KPK warns that COVID-19 aid swindlers face death penalty

first_imgThe Corruption Eradication Commission (KPK) has asserted that those found guilty of corruption relating to COVID-19 relief funds could face the death penalty.”Public safety is the highest law. We have no choice but to punish those who commit corruption during a disaster with the death penalty,” KPK chairman Firli Bahuri said on Wednesday in a meeting with the House of Representatives Commission III overseeing legal affairs. The government has allocated an extra Rp 405.1 trillion (US$24.6 billion) in funds to handle the COVID-19 outbreak, which includes Rp 75 trillion for healthcare spending and Rp 110 trillion for social safety net programs.Read also: Activists warn of potential graft as govt sets aside billions for COVID-19 reliefHowever, anticorruption activists have raised concerns that the KPK may be powerless to investigate acts of corruption because of the strict bureaucratic arrangements introduced through the revised KPK Law.Commission III lawmakers have urged the KPK to take firm action against corruption during the outbreak, following the government’s issuance of Regulation in Lieu of Law (Perppu) No. 1/2020, which gives it leeway to fund its COVID-19 battle.The regulation enables the government to widen the state budget deficit threshold to about 5 percent of the GDP from 3 percent at present. With the higher deficit threshold, the government can increase spending on relief efforts.Arteria Dahlan of the ruling Indonesian Democratic Party of Struggle (PDI-P) said the KPK should use this moment to show the public its new “style”, which focuses on prevention over the prosecution of graft suspects.“In addition to overseeing the procurement of goods and services and the use of donations, the KPK should oversee the policymaking process. Prevention is needed. […] We want the KPK to protect the government and provide recommendations for bad policies.” he said.He added that the KPK should also monitor the government’s appointment of partners for its programs.Read also: Weakened KPK may face hurdles in probing social aid graft: ActivistsArteria referred to government’s choice of education startup Ruangguru for its preemployment card project. The CEO of the company, Belva Devara, is a former special aide to President Joko “Jokowi” Widodo. Other lawmakers have also called on the KPK to monitor such matters.“Vendors have been appointed without proper tenders. This is uncommon for a Rp 5.7 trillion project in a time of crisis, especially when the program participants only receive access to basic virtual classes that they could get for free on the internet,” said Aboebakar Alhabsyi of the Prosperous Justice Party (PKS). The 2001 Anticorruption Law stipulates that those found to have committed corruption or self-enrichment offenses that cause state losses during a national disaster may be sentenced to death.He added that the antigraft body had identified four areas of the government’s COVID-19 response that were prone to corruption, namely goods and services procurement, third party donations, budget reallocation and aid distribution.The KPK had also formed a task force to oversee these sectors.”We collaborate with ministries and various agencies. We’ve also asked for the National Police’s assistance to monitor the use of the budget and the distribution of social aid to remote areas.”center_img Topics :last_img read more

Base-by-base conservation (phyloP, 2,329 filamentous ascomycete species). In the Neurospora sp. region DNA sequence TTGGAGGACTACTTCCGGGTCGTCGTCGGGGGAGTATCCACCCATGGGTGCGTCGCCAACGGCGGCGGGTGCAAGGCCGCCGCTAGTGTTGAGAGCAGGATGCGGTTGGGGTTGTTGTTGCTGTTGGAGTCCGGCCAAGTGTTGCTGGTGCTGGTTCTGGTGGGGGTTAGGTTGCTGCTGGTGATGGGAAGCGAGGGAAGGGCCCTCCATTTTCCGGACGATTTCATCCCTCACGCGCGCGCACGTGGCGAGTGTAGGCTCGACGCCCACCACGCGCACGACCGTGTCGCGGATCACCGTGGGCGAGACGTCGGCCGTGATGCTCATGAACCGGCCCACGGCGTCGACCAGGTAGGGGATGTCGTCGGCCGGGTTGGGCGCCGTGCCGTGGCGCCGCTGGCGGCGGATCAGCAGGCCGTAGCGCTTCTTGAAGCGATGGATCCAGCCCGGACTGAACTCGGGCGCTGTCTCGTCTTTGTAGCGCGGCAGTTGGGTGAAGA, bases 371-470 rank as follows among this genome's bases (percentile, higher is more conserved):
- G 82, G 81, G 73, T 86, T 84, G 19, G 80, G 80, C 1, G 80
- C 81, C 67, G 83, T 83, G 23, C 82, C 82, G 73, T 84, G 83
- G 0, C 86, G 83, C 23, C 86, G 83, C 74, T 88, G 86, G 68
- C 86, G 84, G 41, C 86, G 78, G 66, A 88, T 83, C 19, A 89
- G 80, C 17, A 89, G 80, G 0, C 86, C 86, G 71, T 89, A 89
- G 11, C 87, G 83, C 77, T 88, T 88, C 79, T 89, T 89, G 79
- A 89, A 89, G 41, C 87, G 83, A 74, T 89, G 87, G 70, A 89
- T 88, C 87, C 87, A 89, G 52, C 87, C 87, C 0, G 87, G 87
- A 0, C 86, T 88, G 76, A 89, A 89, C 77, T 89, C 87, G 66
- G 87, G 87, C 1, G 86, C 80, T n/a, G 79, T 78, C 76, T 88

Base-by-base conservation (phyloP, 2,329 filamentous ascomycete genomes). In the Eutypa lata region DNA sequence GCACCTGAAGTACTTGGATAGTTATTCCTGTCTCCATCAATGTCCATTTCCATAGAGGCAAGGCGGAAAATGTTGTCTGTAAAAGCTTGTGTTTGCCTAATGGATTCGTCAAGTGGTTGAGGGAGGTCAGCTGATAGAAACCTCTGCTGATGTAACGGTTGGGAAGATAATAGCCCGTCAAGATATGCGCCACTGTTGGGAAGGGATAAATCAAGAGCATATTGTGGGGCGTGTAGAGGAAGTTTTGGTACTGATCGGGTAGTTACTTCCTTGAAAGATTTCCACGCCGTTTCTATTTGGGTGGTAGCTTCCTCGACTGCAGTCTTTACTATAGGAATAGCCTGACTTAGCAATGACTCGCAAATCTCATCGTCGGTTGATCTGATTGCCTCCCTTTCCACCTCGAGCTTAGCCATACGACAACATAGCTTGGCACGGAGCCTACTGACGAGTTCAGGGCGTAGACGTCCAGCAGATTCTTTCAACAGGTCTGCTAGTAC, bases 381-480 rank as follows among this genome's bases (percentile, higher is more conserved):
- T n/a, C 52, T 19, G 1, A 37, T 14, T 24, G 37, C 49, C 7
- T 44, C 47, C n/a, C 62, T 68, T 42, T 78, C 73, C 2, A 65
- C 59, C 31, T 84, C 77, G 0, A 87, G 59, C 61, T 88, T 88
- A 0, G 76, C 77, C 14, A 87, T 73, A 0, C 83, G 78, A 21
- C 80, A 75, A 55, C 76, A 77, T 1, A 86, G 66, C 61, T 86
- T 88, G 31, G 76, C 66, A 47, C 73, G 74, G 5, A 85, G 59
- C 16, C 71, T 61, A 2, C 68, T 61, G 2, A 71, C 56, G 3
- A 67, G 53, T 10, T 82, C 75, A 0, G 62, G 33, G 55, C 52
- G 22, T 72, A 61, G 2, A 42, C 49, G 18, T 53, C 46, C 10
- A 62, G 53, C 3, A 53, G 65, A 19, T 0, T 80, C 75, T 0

Danish FSA sets out new priorities for market-rate pensions scrutiny

first_imgThe shift towards these unguaranteed products would take pressure off pension companies, allowing for further “investment freedom” and, in turn, potentially generating stronger returns, it said.But the FSA acknowledged that market-rate products carried more risk, which almost always fell to the customer, meaning that savers could see reductions in their pensions if investments produced weak or negative returns.“The boards of the [pension] companies should also take a clear position on the size of fluctuations in the pension payments that they will tolerate on behalf of the customers, and ensure good governance and risk management that supports the choices they make,” said Brogaard.The regulator said back in January that providers of market-rate pension products in Denmark had not been providing customers with enough information about the risks involved, in both the accumulation and payout phases of the products.It was publishing a report containing three years of investigative work, revealing information from pension companies on the “privatisation” of risk in the unguaranteed market-rate products.Looking for IPE’s latest magazine? Read the digital edition here. Denmark’s financial watchdog has published a new report on market-rate pensions, and revealed four areas it will focus on particularly in its future supervision of the products, in which individuals are directly exposed to market risk.The Danish FSA (Finanstilsynet) said product characteristics, governance, risk management and communication to customers would be the new priorities, saying it had mapped a sector involving 14 providers and DKK1.1trn (€148bn) of savings.Carsten Brogaard, the FSA’s deputy chief executive officer, said: “In market-rate products, there is in principle greater unpredictability about the payments, and therefore the companies must focus on the products being suitable for the given customer groups.”In the new report entitled “Market-rate products – tendencies in the Danish pensions market”, the authority said that today around two-thirds of pension contributions in Denmark go to unguaranteed, market-rate products.last_img read more

Chelsea signing Werner out to prove he can emulate RB Leipzig exploits

first_imgChelsea striker Timo Werner believes he can become the team’s top scorer this coming season. The German managed an impressive 34 goals in 45 games for RB Leipzig last term. And Werner wants to continue that form in the Premier League with Chelsea. Speaking at a press conference with Germany’s national team, when asked about his ambitions for the coming season: “I think that’s more of an incentive. “What the club demands of me are no less than I demand of myself.Advertisement Promoted Content10 Hyper-Realistic 3D Street Art By OdeithBest & Worst Celebrity Endorsed Games Ever MadeBirds Enjoy Living In A Gallery Space Created For Them7 Black Hole Facts That Will Change Your View Of The UniverseThe 10 Best Secondary Education Systems In The WorldThe Highest Paid Football Players In The World6 Extreme Facts About Hurricanes7 Universities In The World With The Highest Market ValueA Hurricane Can Be As Powerful As 10 Atomic Bombs2020 Tattoo Trends: Here’s What You’ll See This Year7 Ways To Understand Your Girlfriend BetterThe Very Last Bitcoin Will Be Mined Around 2140. Read More Loading… center_img read also:Australian Cricketers Smith, Warner out of IPL “The club has brought me to score goals and after 28 [league] goals for Leipzig I have not come to London to say a few is enough for me now. “I want to prove it there as well as at Leipzig. “For me, this feels less like pressure, but also from the club side more like anticipation that I can help celebrate successes.” FacebookTwitterWhatsAppEmail分享 last_img read more